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Mortality rates higher for stroke victims at Victoria hospitals

Apr 05 2012

Victoria General and Royal Jubilee hospitals continue to have above average 30-day mortality rates for patients who have suffered strokes, but are doing slightly better with regard to readmissions to hospital following hip replacements, according to a new study released today.

The Canadian Institute for Health Information’s acute-care hospital reporting project today released a study that compares large, medium, small and teaching hospitals.

The study includes 95 per cent of all hospitals in Canada and uses a series of 21 clinical indicators and nine financial indicators “that allow hospitals to compare their performance against those of their peers.”

Kira Leeb, director, health system performance, at the Canadian Institute for Health Information, said the study includes Canada’s small hospitals, which make up 60 per cent of hospitals in the country.

“The fact that this study is so comprehensive across Canada is most exciting for us,” Leeb said. Such data weren’t available and couldn’t be collated and analyzed a decade ago. Moreover, the Canadian health-care system didn’t seem ready for a conversation on such a comparison for best practices, Leeb said.

In B.C. there are good news stories and areas in which the province should be paying attention, Leeb said.

“From a provincial perspective, nursing-sensitive adverse events (pneumonia, urinary tract infections, falls and pressure ulcers) is higher than the national average for both medical and surgical patients, Caesarean section rates are also higher; overall readmission is higher from a national perspective; and obstetrical readmission is higher,” Leeb said.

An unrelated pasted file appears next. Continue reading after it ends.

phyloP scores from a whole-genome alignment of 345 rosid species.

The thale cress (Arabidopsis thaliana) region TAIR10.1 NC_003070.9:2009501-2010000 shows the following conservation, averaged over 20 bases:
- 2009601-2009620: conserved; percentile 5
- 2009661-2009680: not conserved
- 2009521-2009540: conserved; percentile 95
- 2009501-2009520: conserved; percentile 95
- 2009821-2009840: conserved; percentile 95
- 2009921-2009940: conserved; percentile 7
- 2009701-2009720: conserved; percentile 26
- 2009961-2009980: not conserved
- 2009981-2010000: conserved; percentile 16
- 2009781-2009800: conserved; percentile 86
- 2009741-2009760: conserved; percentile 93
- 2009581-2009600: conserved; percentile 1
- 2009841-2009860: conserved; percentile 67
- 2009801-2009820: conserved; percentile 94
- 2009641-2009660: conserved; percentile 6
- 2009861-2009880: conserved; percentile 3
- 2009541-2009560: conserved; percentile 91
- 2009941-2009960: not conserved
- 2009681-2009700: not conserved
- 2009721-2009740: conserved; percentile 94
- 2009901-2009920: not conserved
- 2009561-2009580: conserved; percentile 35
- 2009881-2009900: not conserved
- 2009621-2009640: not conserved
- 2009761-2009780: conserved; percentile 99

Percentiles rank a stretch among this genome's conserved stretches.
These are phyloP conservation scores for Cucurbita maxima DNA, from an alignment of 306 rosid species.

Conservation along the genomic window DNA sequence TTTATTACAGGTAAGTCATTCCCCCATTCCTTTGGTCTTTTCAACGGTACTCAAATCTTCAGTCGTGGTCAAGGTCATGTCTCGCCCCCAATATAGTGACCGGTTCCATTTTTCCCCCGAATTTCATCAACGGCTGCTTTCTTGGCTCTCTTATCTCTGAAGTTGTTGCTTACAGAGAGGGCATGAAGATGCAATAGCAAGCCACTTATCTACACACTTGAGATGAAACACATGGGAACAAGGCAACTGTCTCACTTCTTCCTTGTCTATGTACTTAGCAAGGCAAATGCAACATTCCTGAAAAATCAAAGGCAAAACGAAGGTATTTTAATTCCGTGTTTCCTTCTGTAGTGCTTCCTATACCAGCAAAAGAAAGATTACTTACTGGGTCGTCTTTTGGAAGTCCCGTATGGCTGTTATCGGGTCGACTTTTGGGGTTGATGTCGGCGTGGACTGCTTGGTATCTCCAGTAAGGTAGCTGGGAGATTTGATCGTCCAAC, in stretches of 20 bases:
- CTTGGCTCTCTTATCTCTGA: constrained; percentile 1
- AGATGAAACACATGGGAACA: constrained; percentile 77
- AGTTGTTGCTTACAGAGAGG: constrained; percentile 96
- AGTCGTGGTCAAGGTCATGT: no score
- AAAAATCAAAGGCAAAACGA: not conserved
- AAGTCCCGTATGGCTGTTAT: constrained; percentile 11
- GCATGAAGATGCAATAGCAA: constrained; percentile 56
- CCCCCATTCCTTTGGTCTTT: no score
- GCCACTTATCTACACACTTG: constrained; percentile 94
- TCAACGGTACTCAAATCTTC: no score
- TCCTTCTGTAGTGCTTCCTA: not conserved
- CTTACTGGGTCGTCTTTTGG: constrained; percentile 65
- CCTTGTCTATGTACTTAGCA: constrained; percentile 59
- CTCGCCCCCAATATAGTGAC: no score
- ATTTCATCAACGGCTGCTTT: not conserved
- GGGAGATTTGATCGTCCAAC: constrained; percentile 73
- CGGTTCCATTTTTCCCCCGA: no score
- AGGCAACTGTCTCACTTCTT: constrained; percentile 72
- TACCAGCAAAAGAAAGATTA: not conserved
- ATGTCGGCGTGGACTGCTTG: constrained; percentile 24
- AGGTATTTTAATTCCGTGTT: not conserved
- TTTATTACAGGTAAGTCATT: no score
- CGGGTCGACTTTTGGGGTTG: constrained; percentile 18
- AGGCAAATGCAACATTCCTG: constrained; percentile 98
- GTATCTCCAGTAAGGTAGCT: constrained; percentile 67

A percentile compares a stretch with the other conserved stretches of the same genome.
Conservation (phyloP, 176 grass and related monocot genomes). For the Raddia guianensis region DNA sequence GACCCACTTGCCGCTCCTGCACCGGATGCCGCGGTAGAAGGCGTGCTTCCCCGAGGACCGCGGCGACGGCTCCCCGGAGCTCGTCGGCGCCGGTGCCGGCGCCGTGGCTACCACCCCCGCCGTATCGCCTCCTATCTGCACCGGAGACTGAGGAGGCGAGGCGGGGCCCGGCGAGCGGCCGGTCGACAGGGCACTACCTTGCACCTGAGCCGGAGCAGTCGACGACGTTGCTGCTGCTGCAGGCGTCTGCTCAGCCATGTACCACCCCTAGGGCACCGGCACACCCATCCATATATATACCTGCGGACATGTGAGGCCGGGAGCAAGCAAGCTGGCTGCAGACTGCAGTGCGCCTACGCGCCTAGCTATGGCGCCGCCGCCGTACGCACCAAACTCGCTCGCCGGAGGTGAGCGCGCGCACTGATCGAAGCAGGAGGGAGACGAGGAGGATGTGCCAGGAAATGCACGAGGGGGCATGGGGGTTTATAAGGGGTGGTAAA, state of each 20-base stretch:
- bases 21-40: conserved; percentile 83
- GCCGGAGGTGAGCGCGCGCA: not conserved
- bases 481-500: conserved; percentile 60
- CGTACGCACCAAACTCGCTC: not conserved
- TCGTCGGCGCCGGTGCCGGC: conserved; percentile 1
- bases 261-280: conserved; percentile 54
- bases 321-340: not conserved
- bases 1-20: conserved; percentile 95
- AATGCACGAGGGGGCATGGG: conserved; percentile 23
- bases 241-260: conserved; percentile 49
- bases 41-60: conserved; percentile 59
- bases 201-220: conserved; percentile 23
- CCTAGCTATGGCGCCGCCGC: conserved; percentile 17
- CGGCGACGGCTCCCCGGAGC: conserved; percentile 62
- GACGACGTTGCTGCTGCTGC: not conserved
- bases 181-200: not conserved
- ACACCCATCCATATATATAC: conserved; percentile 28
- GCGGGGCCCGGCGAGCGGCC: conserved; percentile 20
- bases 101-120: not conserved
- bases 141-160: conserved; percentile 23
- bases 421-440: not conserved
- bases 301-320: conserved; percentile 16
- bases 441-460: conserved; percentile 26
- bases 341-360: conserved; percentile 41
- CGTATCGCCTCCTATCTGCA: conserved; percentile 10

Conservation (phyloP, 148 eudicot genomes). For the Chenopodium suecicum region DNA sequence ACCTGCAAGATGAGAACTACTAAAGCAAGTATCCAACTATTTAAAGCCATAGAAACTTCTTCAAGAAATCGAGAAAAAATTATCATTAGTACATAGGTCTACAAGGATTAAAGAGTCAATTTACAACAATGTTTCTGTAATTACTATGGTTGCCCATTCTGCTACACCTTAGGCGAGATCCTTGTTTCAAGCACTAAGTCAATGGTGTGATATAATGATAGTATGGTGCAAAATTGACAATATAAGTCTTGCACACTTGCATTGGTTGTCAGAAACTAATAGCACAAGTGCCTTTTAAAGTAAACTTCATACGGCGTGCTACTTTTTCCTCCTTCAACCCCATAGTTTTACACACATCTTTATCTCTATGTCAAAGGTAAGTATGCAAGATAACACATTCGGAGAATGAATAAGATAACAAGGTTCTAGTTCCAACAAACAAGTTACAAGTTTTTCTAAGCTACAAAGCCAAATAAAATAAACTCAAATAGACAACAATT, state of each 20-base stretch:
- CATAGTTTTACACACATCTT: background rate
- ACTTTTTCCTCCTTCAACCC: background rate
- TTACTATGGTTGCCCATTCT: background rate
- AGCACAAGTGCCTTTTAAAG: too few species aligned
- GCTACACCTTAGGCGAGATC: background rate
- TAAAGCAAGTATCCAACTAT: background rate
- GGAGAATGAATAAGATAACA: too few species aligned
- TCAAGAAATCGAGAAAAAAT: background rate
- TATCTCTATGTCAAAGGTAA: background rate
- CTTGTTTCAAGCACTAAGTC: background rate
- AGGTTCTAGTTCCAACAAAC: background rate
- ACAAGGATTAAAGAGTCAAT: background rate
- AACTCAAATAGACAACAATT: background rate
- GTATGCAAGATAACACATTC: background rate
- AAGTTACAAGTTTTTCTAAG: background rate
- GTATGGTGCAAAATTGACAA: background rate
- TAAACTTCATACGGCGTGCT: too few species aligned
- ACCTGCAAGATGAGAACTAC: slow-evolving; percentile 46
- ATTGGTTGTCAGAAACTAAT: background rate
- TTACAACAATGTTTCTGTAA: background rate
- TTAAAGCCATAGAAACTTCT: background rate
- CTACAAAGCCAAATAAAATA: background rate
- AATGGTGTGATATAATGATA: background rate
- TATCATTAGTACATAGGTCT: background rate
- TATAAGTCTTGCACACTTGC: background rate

The Vancouver Island Health Authority maintains comparing hospitals offering different services to different demographics isn’t helpful and the study is more useful in allowing the health authority to chart “its performance over time.”

Generally the study shows Canada-wide hospitals saw fewer deaths after major surgery, heart attack and stroke; fewer readmissions after heart attack, stroke, and hip and knee surgery; and fewer cases of in-hospital hip fracture in 2010 than in 2007.

On Vancouver Island, the contentious C-section rate has been falling since 2007.

The C-section rate — which excludes moms who delivered pre-term infants or who gave birth to multiple children — at Victoria General and Royal Jubilee hospitals, has fallen to 28.5 per 100 live births from a high of 30 in 2007-08. However, there were slightly more C-sections in 2010-11 over 2009-10, which hit an overall low of 27.86, according to the study.

“So it’s gone up slightly since 2009-10,” said Leeb.

The Canadian average is 26.94 per 100 live births.

For large community hospitals: Victoria General and Royal Jubilee hospitals — which are lumped together as one in this study — continue to under-perform (under the 50th percentile) with regard to the 30-day mortality rate after strokes, but are doing slightly better than 2009-2010 with regard to the number of people readmitted 90 days after a hip replacement, according to the study.

Nanaimo Regional General Hospital is doing worse in certain categories than last year — still under-performing with regard to readmission rates after acute myocardial infarctions, and readmission rates after both hip and knee replacements but has improved slightly with regard to the five-day mortality rate following major surgery.

In terms of success, Victoria General and Royal Jubilee are above average in the area of readmission rates following acute myocardial infarctions and knee replacements.

Overall, the study shows that performance in Canada’s hospitals is moving in the right direction for many of the measures in the report, but there are substantial variations, according to CIHI.

The study can be found at www.cihi.ca after noon today.


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